The UK’s second-largest mobile operator plans to deploy a public Wi-Fi platform, which it promises will be double the size of existing networks by 2013. This is great news for smartphone users because it reduces the reliance on patchy 3G connectivity.
O2’s Wifi service will compete against BT’s Openzone and Fon networks—the biggest networks in the UK—and The Cloud, which claims to have around 22,000 hotspots internationally. Unlike BT’s Fon network, O2’s service promises premium public hotspots opposed to using residential connections with limited bandwidth. With the launch of O2 Wifi, O2’s premium hotspots will be managed through partnerships with key venue owners and will be open to all customers for free, no matter which mobile or broadband provider they are with.
O2 is aiming to create a scaled Wi-Fi platform that will be at least double the number of premium hotspots currently offered by BT Openzone and The Cloud combined by 2013. It will begin rollout immediately by replacing its existing 450 cloud hotspots in its retail and office estate. It will continue to extend the reach and scale of O2 Wifi through partnerships with strategic venues, to include shops, restaurants, retail outlets and outdoor and indoor locations across the UK.
The whole premise behind the O2 Wifi service is that it will address the many shortcomings of current public Wi-Fi offerings by being genuinely free, simple, fast and secure. O2 claims its mobile expertise and insight, allied with an enhanced quality of network connectivity and strong venue partnerships will deliver a “significantly enhanced user experience”.
This is a good move to sort out O2’s capacity issues, brought about by high iPhone ownership and the increasing desire for data on the move, but 450 sites is not going to change the country’s Wi-Fi coverage overnight. Having said that, it’ll be a neat service for smartphone users and help O2 avoid the infrastructure problems it suffered in 2009 in cities including London. Smartphones and tablet PCs are causing network operators (and ISPs) headaches because they provide the opportunity to watch bandwidth-draining video on the move.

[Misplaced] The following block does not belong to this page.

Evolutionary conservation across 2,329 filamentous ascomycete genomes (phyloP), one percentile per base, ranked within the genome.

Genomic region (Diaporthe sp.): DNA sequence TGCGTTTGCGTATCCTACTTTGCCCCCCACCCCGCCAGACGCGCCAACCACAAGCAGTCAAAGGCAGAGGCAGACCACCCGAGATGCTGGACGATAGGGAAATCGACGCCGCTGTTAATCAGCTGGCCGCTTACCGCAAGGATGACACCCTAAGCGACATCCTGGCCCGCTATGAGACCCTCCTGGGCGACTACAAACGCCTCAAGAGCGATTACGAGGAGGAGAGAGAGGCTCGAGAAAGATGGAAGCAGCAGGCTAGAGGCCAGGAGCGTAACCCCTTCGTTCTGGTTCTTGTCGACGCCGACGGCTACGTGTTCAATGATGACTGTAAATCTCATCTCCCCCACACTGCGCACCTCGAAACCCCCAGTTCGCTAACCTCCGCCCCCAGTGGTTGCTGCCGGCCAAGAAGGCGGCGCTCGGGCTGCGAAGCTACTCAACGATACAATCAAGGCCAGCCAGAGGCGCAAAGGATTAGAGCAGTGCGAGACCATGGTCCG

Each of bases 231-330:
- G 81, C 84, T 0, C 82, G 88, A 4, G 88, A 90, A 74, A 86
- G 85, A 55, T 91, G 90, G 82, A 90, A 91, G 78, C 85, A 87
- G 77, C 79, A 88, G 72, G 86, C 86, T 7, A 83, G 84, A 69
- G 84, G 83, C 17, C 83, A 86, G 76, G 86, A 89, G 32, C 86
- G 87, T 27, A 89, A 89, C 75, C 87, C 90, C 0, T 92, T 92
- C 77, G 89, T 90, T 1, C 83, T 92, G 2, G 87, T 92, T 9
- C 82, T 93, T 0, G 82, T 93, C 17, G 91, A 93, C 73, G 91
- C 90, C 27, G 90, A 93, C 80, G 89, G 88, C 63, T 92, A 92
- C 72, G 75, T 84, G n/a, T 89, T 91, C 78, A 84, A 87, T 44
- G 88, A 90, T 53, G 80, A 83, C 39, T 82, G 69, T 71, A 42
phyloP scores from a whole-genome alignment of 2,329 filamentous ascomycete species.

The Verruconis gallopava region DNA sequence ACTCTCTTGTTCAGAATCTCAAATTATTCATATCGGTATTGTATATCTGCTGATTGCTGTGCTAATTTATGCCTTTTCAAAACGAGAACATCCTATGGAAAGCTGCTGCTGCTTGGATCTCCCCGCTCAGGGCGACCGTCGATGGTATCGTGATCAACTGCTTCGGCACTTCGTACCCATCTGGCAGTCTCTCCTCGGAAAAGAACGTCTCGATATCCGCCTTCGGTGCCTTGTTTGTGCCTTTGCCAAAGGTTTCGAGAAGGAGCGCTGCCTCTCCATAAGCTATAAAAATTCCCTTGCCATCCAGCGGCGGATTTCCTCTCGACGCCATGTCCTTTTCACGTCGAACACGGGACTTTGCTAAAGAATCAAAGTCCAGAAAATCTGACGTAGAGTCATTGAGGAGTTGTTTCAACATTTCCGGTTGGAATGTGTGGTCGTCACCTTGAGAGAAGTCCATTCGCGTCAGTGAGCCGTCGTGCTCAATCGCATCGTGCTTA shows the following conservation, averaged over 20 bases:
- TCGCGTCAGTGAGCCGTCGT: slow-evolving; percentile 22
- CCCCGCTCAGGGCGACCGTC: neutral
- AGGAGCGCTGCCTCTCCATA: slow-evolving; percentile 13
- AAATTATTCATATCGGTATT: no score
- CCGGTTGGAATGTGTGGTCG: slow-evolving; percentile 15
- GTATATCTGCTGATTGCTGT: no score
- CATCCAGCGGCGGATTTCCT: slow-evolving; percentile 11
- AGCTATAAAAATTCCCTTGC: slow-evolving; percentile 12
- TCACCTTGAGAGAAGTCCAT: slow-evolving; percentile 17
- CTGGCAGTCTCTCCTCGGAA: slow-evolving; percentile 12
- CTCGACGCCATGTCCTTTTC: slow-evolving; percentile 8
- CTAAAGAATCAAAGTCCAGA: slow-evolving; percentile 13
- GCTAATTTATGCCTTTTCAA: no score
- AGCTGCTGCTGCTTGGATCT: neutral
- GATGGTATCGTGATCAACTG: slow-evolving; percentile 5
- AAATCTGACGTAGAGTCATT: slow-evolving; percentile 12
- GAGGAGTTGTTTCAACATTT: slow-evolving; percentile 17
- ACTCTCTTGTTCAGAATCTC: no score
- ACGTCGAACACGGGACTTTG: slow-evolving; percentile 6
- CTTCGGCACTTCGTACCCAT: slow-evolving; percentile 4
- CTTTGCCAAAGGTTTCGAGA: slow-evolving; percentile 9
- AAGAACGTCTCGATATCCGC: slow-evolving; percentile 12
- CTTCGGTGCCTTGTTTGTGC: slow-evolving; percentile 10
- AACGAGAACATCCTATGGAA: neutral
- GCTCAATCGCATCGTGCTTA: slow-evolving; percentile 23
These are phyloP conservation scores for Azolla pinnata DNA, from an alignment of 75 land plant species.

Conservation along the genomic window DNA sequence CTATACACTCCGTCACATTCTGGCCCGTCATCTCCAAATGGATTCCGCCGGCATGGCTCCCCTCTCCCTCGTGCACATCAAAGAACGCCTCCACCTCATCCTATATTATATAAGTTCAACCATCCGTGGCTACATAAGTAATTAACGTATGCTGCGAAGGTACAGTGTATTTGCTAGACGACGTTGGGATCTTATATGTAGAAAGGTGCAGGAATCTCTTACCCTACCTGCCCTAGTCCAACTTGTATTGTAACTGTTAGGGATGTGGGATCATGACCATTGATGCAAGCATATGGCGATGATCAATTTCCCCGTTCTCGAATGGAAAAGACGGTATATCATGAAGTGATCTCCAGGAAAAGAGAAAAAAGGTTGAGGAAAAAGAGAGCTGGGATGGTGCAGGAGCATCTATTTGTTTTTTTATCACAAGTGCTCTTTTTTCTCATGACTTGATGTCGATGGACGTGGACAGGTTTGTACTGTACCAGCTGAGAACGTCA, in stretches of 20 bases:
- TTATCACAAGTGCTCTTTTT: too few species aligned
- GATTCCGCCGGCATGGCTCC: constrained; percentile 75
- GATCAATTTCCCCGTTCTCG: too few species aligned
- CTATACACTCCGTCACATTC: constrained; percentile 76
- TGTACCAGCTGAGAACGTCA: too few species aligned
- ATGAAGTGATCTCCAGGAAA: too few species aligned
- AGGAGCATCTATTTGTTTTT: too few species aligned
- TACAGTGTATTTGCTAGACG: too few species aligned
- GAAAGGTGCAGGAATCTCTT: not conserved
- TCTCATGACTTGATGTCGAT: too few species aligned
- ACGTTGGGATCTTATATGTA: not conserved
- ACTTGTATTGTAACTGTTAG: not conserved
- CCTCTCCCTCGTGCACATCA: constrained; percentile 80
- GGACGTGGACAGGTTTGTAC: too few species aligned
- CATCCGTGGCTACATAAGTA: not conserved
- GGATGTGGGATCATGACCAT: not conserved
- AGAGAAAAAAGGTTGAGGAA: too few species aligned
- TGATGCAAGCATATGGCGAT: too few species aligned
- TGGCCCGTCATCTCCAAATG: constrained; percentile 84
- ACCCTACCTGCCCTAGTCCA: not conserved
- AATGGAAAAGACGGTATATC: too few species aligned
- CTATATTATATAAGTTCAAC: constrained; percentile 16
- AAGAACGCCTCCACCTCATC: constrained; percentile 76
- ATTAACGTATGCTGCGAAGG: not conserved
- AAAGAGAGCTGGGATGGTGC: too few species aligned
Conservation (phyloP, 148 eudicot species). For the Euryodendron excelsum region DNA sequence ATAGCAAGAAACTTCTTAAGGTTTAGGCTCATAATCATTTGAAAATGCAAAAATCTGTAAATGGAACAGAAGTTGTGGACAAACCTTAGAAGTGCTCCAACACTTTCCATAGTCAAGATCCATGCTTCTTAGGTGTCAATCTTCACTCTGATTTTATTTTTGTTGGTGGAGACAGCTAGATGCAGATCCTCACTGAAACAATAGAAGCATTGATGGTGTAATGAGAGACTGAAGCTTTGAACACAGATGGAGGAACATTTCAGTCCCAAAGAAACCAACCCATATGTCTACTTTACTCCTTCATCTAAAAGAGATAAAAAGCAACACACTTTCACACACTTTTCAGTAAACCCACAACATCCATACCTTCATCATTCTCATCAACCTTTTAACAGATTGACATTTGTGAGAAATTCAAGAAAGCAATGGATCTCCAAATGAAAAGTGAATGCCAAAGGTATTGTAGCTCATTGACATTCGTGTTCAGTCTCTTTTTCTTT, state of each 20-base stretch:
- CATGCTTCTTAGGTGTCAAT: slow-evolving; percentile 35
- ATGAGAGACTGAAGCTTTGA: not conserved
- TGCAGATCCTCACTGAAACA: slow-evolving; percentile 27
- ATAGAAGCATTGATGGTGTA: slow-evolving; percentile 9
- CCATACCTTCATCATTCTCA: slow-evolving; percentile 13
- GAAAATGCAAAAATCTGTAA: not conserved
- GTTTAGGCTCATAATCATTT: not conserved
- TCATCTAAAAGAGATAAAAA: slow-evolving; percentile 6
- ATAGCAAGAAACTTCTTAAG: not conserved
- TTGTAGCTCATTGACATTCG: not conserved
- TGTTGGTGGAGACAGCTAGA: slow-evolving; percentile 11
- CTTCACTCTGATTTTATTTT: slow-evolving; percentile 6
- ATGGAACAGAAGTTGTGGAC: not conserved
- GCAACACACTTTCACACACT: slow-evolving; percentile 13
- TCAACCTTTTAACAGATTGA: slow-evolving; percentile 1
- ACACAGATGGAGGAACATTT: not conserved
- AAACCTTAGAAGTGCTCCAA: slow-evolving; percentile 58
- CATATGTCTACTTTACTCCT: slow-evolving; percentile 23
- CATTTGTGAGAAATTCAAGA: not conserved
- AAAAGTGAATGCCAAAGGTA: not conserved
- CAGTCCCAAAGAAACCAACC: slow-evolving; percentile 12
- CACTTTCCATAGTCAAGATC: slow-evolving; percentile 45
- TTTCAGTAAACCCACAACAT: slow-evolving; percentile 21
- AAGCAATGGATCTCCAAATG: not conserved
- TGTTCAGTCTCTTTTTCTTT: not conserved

Access to the hotspots—O2 hopes to have about 15,000 in place by 2013—will be through a sign-up process and will be free to both O2 and non-O2 mobile customers. As we all know, nothing’s free and O2 will be funding the venture to non-customers via advertising. The sign up process should be auto provisioned for all O2 customers with Wi-Fi devices by the end of the year. All hotspots will be premium public hotspots, as opposed to using residential connections with limited bandwidth.
O2’s New Business Development Director Tim Sefton said: “Building networks is a core capability. We have pioneered the explosion of mobile data over the last three years and know better than anyone where people are accessing data. O2 Wifi hotspots will bring high quality public Wi-fi access to the majority of mobile users.
“Only 20% of people who have access to free public Wi-Fi on O2 tariffs actively use it despite the majority of devices being Wi-Fi enabled. We know that Wi-Fi as a technology has great potential and can be a very fast service, however customers are discouraged by barriers which include complexity in activation, uncertainty of where Wi-Fi is free and the variable quality of the current experience.”
In addition, O2 is increasing investment in its mobile network by 25% in 2011. These investments will allow O2 to offer customers access to a suite of layered technologies, including 2G, EDGE, 3G, 4G, HSPA+ and Wi-Fi.